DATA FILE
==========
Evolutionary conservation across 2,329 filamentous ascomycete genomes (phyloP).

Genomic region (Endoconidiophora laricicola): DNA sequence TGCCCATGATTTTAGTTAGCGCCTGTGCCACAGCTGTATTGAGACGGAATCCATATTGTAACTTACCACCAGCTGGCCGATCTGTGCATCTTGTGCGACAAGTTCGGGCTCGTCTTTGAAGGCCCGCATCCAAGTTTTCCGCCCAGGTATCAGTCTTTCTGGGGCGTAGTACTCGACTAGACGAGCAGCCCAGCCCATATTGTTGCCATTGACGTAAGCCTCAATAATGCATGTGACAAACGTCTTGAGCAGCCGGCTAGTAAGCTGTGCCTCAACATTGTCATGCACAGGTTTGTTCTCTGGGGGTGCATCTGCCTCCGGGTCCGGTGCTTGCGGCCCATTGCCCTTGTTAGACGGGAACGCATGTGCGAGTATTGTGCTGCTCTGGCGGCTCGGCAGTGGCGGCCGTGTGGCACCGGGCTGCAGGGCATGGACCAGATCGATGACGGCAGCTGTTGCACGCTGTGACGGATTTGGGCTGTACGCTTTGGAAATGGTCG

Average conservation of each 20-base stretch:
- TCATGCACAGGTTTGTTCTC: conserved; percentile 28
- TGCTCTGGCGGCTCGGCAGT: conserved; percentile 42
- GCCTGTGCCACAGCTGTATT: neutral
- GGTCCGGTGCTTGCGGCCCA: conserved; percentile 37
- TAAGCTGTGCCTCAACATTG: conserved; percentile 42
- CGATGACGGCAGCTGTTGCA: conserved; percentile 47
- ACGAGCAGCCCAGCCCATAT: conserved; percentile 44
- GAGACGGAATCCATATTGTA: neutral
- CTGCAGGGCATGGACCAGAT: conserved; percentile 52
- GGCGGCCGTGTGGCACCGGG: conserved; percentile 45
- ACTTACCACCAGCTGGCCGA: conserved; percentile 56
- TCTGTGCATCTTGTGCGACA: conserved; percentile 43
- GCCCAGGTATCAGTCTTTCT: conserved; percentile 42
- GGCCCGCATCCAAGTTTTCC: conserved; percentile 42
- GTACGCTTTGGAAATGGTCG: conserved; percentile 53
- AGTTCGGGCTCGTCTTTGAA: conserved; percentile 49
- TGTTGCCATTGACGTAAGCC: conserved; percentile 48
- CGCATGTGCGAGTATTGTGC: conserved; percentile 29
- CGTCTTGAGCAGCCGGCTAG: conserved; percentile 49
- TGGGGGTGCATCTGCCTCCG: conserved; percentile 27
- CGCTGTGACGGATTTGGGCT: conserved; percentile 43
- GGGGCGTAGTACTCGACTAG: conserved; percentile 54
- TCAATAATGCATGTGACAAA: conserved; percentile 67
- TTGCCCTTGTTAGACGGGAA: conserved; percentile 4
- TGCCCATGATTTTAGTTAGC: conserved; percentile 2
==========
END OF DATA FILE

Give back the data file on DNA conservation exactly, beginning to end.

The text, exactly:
Evolutionary conservation across 2,329 filamentous ascomycete genomes (phyloP).

Genomic region (Endoconidiophora laricicola): DNA sequence TGCCCATGATTTTAGTTAGCGCCTGTGCCACAGCTGTATTGAGACGGAATCCATATTGTAACTTACCACCAGCTGGCCGATCTGTGCATCTTGTGCGACAAGTTCGGGCTCGTCTTTGAAGGCCCGCATCCAAGTTTTCCGCCCAGGTATCAGTCTTTCTGGGGCGTAGTACTCGACTAGACGAGCAGCCCAGCCCATATTGTTGCCATTGACGTAAGCCTCAATAATGCATGTGACAAACGTCTTGAGCAGCCGGCTAGTAAGCTGTGCCTCAACATTGTCATGCACAGGTTTGTTCTCTGGGGGTGCATCTGCCTCCGGGTCCGGTGCTTGCGGCCCATTGCCCTTGTTAGACGGGAACGCATGTGCGAGTATTGTGCTGCTCTGGCGGCTCGGCAGTGGCGGCCGTGTGGCACCGGGCTGCAGGGCATGGACCAGATCGATGACGGCAGCTGTTGCACGCTGTGACGGATTTGGGCTGTACGCTTTGGAAATGGTCG

Average conservation of each 20-base stretch:
- TCATGCACAGGTTTGTTCTC: conserved; percentile 28
- TGCTCTGGCGGCTCGGCAGT: conserved; percentile 42
- GCCTGTGCCACAGCTGTATT: neutral
- GGTCCGGTGCTTGCGGCCCA: conserved; percentile 37
- TAAGCTGTGCCTCAACATTG: conserved; percentile 42
- CGATGACGGCAGCTGTTGCA: conserved; percentile 47
- ACGAGCAGCCCAGCCCATAT: conserved; percentile 44
- GAGACGGAATCCATATTGTA: neutral
- CTGCAGGGCATGGACCAGAT: conserved; percentile 52
- GGCGGCCGTGTGGCACCGGG: conserved; percentile 45
- ACTTACCACCAGCTGGCCGA: conserved; percentile 56
- TCTGTGCATCTTGTGCGACA: conserved; percentile 43
- GCCCAGGTATCAGTCTTTCT: conserved; percentile 42
- GGCCCGCATCCAAGTTTTCC: conserved; percentile 42
- GTACGCTTTGGAAATGGTCG: conserved; percentile 53
- AGTTCGGGCTCGTCTTTGAA: conserved; percentile 49
- TGTTGCCATTGACGTAAGCC: conserved; percentile 48
- CGCATGTGCGAGTATTGTGC: conserved; percentile 29
- CGTCTTGAGCAGCCGGCTAG: conserved; percentile 49
- TGGGGGTGCATCTGCCTCCG: conserved; percentile 27
- CGCTGTGACGGATTTGGGCT: conserved; percentile 43
- GGGGCGTAGTACTCGACTAG: conserved; percentile 54
- TCAATAATGCATGTGACAAA: conserved; percentile 67
- TTGCCCTTGTTAGACGGGAA: conserved; percentile 4
- TGCCCATGATTTTAGTTAGC: conserved; percentile 2